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Washington Lawyer

The Small Firm Experience

Small firm meetingChristopher Zampogna of the firm Zampogna P.C. is well acquainted with the challenges of moving and offers some insights from the small firm perspective. Zampogna P.C. has three staff members and has moved three times over the past 12 years. Zampogna says there are many things a small firm or solo practice need to consider before making the move. He offers the following suggestions: 

A Leap of Faith 

The first lease I signed was in 2002 when I had one client. It was a three-year lease and I could only afford one month! But I signed. You have to be positive. Don’t be afraid and say, “I can do it!” Clients will come to you in a small office if it is in a good location. In fact, better clients will come to you, too. 

Work With Your Landlord

If you are renting, staying with the same landlord makes it easier to renegotiate leases. I was in my last location for seven years, but I had that landlord for 12, and moved around within that ownership. One thing I have learned is landlords don’t like it when you leave, so if you are considering a move, talk to your landlord to see if they will make accommodations for you. 

Work With Your Coworkers 

I have three people in my office. The smaller you are, the more important it is to share information with your coworkers. You are a big part of their lives. I shared my intentions about the move with my staff and had them give me input. I made sure they were involved. I had the final decision, but I wanted them to see the space before I signed the lease. Your staff may bring something to the table that you don’t see.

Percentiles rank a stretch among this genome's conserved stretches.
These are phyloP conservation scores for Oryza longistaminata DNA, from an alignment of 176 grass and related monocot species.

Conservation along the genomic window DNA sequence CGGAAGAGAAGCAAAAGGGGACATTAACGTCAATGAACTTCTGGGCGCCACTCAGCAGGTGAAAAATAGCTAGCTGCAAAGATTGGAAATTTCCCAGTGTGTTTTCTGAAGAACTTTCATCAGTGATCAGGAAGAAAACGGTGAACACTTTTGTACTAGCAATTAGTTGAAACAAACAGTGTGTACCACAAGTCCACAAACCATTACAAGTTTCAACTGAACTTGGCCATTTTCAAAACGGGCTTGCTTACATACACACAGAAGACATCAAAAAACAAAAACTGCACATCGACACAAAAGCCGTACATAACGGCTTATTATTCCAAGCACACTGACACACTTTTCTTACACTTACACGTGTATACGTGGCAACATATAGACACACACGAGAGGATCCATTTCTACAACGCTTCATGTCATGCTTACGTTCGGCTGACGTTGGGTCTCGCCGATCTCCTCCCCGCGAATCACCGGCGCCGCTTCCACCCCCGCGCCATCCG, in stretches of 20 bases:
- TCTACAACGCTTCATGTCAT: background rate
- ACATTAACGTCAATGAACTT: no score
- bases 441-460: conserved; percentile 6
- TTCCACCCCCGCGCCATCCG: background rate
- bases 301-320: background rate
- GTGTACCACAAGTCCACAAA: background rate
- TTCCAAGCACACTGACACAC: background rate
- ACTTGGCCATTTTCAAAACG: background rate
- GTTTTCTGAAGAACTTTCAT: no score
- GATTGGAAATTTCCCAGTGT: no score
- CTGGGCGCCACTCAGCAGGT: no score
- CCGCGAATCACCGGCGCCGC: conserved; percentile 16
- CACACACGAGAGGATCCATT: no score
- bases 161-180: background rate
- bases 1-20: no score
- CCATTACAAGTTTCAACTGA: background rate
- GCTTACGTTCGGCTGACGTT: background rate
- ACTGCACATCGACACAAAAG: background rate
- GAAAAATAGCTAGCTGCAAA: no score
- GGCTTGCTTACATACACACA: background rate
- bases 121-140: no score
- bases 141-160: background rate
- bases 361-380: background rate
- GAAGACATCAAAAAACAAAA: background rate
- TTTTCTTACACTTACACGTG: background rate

Get to the Cloud 

I embrace technology, like cloud computing, and that makes moving tremendously easier. Your office goes down when you move and some of your equipment does not work for a while. The beauty of technology is that it allows you to work remotely during the downtime. All you need is your laptop. 

Keep Good Neighbors 

Washington, D.C., has a reputation for having the best lawyers in the country, so I wanted a space that was commensurate with that environment. I wanted a space that was very professional so that when someone shows up, they would think, “Wow, this firm can handle the case.” My most recent move brought me to K Street, and we are neighbors with lobbyists and professional firms, a major change from the small business environment we were in before. Neighbors matter.